Ornamental Growers Feel Effects of Electronic Logging Device Mandate

Ornamental Growers Feel Effects of Electronic Logging Device Mandate

trucking electronic logging deviceDespite being enacted at the end of last year, repercussions from the Electronic Logging Device (ELD) mandate are still being felt by a multitude of industries, including horticulture. The ELD is used to track drivers’ working hours operating a commercial motor vehicle, otherwise known as Hours of Service (HOS).

The ongoing shortage of commercial drivers in the last few years, combined with the major regulatory changes, resulted in a perfect storm of sorts — astronomical price increases combined with a lack of availability at the beginning of 2018.


Based on AmericanHort member input, freight prices seem to have stabilized somewhat — the average being around a 30% increase — with some variance from state to state. Availability of freight also continues to be a major issue, as well as parking.

In addition, confusion still remains around certain aspects of the rules, as the Federal Motor Carrier Safety Administration (FMCSA) continues to make efforts to educate truckers.

In a bit of good news, FMCSA has announced that it is exploring measures to provide flexibility for HOS, asking for public comments in an official notice. HOS rule flexibility is one area that AmericanHort has been openly advocating for, as these areas are being considered for change:
• Expanding the current 100 air-mile short-haul exemption from 12 hours on-duty to 14 hours on-duty, to be consistent with the rules for long-haul truck drivers;
• Extending the current 14-hour on-duty limitation by up to two hours when a truck driver encounters adverse driving conditions;
• Revising the current mandatory 30-minute break for truck drivers after eight hours of continuous driving;
• Reinstating the option for splitting up the required 10-hour off-duty rest break for drivers operating trucks that are equipped with a sleeper-berth compartment.

If the changes are eventually enacted, they would be the first major changes to HOS rules in more than a decade. The hope is that these potential changes would bring some minor relief to drivers, albeit not a silver bullet to solve the current situation.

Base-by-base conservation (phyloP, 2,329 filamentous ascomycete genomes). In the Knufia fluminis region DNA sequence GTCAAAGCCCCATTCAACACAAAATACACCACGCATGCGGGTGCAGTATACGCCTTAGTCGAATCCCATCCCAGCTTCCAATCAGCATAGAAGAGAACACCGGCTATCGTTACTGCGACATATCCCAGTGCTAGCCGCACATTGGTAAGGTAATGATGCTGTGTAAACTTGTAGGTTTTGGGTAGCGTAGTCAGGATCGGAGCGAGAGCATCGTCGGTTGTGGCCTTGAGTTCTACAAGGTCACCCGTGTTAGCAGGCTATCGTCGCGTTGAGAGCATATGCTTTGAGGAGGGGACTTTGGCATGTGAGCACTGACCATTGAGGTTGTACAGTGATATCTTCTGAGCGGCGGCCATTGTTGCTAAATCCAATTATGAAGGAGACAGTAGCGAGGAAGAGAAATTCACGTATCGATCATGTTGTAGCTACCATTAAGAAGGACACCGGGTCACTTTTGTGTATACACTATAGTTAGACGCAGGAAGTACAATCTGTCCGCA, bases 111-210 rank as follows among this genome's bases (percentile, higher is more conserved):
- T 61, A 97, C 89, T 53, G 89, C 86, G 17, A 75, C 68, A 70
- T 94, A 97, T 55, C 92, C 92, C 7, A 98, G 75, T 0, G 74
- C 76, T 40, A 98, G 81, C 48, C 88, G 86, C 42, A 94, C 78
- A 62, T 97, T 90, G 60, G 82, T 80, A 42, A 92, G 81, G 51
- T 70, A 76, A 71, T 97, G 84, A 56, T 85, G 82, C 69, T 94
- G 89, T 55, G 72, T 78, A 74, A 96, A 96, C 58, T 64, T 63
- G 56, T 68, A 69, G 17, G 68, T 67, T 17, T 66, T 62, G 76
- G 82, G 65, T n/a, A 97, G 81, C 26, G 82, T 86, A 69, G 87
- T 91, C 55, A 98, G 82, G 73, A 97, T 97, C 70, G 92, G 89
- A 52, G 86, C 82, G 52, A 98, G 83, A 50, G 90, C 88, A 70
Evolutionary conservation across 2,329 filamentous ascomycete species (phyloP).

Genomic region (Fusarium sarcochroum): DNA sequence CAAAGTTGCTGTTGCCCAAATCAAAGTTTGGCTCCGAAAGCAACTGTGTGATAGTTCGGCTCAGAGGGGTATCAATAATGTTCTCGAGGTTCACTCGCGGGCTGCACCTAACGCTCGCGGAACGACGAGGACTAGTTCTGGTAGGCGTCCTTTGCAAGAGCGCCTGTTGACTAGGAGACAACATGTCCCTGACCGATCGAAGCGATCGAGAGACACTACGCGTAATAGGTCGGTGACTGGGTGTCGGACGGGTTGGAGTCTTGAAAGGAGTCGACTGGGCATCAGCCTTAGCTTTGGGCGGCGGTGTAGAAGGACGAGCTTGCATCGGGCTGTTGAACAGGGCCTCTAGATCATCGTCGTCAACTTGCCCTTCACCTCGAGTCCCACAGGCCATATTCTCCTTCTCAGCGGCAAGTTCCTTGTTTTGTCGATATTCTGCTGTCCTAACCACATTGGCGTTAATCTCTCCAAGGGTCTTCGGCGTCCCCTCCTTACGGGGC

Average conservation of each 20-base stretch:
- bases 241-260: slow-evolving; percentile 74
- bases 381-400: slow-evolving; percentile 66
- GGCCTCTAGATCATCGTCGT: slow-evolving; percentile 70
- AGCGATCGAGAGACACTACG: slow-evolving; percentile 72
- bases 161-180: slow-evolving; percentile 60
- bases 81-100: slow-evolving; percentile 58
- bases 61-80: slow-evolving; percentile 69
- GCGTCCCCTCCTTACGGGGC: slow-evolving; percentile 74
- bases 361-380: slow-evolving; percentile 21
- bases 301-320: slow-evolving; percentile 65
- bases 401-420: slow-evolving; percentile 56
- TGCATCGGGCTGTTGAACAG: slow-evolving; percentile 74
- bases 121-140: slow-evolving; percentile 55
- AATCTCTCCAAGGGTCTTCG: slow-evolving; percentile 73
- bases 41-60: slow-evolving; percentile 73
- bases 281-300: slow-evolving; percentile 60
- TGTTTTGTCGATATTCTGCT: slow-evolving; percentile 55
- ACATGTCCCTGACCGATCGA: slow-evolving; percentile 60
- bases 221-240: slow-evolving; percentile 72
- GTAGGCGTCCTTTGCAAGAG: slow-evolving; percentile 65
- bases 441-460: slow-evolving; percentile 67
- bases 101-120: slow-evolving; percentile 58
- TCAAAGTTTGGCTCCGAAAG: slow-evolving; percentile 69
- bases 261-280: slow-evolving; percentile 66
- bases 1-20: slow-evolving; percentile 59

Whether these repercussions will continue into 2019 remains to be seen, but with the holiday season approaching, it will almost certainly affect rates and availability as we close out 2018.

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Dean says:

Please add to your list, the need to make an exception for perishable product much like they have for livestock- increasing the available driving hours and on duty hours for greenhouse and nursery products.

Tony Vance says:

There is no problem running the 8 and 2 split on the hours of service Sleeper Berth. I do the 8 and 2 with a 30 minute break all the time and it never affects my mileage. the story about the shortage of drivers I don’t see that either, because we have drivers that are filling the job all the time. it’s all about pay and whether or not they get home on time. the load planners are the ones that plan the Loads. the customers are the ones that ask for the carrier. the problem that I find at the customer is that you have to wait to get loaded and then you run out of hours and you ain’t got no place to go when you get loaded all rest areas are being closed due to the government shortfall of money. I would say give us a 100 hours a week in a 8day period. no 34-hour restart that averages out about 12 and a half hours a day of running down the road. And making a mandatory 10-hour break everyday.

Marc says:

Rates have not increased 10% let alone 30% this is all fake news boys and girls..And as long as you have set hours for the industry at 14 hours then it should be for the entire industry.. screw the farm and live stock lobbies who pay our political idiots in Washington to give them a break while they bend the rest of us over…